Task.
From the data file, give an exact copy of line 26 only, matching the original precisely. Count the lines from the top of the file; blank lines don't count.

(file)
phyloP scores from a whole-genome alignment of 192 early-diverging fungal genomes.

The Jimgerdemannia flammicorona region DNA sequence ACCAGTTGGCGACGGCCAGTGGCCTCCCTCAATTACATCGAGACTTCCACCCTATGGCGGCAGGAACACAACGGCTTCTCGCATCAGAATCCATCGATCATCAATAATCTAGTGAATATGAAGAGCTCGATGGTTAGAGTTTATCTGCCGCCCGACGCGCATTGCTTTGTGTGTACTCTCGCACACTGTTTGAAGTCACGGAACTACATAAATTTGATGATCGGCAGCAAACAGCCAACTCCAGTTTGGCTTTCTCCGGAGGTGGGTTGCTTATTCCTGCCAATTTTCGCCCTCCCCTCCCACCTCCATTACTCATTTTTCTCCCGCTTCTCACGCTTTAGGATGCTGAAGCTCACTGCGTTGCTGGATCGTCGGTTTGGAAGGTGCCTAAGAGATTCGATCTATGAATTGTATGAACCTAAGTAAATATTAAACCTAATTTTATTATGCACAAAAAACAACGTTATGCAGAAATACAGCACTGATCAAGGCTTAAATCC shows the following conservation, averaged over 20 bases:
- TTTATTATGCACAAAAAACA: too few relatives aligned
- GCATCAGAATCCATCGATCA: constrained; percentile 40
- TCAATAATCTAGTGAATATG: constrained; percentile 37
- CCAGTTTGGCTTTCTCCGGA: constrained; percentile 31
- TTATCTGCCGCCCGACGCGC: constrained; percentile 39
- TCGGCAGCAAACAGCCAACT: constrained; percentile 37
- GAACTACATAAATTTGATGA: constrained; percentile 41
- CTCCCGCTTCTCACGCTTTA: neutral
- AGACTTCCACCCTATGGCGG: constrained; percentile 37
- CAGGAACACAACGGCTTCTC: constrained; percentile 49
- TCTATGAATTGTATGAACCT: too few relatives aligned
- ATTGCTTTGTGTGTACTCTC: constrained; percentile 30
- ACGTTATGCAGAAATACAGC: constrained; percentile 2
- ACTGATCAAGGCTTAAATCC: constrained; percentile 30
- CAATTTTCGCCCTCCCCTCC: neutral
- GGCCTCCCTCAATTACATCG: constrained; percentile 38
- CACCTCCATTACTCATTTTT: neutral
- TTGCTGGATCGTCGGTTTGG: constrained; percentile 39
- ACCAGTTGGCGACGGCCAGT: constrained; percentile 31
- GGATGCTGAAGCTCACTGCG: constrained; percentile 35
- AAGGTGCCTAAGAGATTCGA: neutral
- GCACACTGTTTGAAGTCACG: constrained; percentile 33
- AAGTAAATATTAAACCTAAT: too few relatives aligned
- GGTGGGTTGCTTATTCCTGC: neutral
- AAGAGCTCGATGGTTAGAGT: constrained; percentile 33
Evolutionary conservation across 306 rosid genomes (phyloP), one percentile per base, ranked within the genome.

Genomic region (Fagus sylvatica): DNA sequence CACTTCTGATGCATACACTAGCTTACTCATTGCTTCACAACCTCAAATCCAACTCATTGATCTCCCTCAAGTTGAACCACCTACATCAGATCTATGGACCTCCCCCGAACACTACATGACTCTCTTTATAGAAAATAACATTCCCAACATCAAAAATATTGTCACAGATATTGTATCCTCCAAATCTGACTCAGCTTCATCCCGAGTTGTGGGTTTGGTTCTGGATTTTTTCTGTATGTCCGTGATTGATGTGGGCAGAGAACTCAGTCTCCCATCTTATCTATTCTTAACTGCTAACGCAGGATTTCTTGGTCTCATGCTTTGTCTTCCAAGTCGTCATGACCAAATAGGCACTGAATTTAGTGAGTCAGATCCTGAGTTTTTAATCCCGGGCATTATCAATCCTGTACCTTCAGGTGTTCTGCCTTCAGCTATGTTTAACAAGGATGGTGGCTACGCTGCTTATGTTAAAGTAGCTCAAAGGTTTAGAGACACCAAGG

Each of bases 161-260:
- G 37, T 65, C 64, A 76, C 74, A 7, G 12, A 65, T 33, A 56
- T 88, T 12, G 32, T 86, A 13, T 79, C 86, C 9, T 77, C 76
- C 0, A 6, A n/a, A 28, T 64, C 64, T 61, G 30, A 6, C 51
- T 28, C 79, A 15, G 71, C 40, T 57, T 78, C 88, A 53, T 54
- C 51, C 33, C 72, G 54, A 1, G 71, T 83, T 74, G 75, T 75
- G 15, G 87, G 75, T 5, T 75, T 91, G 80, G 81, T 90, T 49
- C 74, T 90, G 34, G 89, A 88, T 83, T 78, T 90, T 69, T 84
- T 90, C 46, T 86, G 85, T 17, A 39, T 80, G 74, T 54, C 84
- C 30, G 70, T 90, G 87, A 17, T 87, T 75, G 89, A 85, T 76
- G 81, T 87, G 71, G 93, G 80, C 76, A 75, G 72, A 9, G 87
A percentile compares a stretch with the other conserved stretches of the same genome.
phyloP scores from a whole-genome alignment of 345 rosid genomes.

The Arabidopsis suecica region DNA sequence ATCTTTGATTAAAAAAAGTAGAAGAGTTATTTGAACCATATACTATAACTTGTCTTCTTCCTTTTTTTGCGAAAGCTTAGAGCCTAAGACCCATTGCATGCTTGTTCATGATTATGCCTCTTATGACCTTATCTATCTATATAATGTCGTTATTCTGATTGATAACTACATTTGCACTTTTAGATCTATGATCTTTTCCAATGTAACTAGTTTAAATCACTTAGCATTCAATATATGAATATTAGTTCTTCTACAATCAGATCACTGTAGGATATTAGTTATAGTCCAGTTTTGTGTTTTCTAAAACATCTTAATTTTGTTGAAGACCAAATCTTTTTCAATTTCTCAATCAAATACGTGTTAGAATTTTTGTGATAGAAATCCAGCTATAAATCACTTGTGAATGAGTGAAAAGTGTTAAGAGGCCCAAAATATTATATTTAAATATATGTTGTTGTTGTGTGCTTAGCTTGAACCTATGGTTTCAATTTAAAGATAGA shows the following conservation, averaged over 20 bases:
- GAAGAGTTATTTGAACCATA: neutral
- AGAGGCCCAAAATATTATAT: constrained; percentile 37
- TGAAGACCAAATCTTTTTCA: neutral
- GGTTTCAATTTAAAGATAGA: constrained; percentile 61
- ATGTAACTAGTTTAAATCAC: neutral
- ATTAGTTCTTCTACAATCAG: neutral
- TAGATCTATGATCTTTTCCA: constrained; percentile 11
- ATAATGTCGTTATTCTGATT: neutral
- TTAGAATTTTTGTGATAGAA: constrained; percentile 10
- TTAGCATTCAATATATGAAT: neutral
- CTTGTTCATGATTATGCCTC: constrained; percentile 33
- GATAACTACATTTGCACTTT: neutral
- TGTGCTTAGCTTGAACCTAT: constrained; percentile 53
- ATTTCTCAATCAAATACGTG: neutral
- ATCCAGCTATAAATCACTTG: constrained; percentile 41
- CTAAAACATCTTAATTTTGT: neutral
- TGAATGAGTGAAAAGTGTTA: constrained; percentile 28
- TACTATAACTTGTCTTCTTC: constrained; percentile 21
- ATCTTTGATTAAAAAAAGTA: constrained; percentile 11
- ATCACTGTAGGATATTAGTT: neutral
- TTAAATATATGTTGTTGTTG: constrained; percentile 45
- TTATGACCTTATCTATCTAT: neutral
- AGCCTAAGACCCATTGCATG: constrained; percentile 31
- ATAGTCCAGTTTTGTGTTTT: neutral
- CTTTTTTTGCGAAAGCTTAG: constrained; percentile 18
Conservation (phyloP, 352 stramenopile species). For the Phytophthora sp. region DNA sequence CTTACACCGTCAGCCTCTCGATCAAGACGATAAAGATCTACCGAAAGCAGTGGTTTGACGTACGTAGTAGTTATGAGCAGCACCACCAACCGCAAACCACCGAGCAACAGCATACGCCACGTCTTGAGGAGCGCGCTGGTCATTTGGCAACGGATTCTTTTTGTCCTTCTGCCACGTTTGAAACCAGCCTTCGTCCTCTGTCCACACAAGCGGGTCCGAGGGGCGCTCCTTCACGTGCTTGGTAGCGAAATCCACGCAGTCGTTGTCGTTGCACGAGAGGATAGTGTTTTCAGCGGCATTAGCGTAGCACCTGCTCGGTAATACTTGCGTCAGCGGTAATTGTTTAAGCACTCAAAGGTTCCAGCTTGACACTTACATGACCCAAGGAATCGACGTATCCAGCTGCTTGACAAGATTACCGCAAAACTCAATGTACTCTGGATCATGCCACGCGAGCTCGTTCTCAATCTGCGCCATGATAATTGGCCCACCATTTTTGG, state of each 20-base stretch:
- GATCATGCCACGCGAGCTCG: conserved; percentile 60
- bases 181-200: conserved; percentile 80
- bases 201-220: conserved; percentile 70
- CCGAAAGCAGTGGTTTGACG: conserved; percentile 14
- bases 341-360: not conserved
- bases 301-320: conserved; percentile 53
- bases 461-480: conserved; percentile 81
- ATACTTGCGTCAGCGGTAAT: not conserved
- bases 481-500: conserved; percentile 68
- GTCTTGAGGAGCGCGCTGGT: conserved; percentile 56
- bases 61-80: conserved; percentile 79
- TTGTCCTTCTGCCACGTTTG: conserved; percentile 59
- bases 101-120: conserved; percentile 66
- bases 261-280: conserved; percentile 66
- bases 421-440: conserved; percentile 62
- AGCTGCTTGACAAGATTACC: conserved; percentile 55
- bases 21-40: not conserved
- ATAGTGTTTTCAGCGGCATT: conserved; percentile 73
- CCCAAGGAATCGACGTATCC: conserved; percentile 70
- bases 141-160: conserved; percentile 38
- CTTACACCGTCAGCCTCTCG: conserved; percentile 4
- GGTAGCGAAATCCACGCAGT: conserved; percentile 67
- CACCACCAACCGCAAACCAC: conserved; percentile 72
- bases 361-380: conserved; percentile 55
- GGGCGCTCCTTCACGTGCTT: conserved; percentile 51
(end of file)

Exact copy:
- GGTGGGTTGCTTATTCCTGC: neutral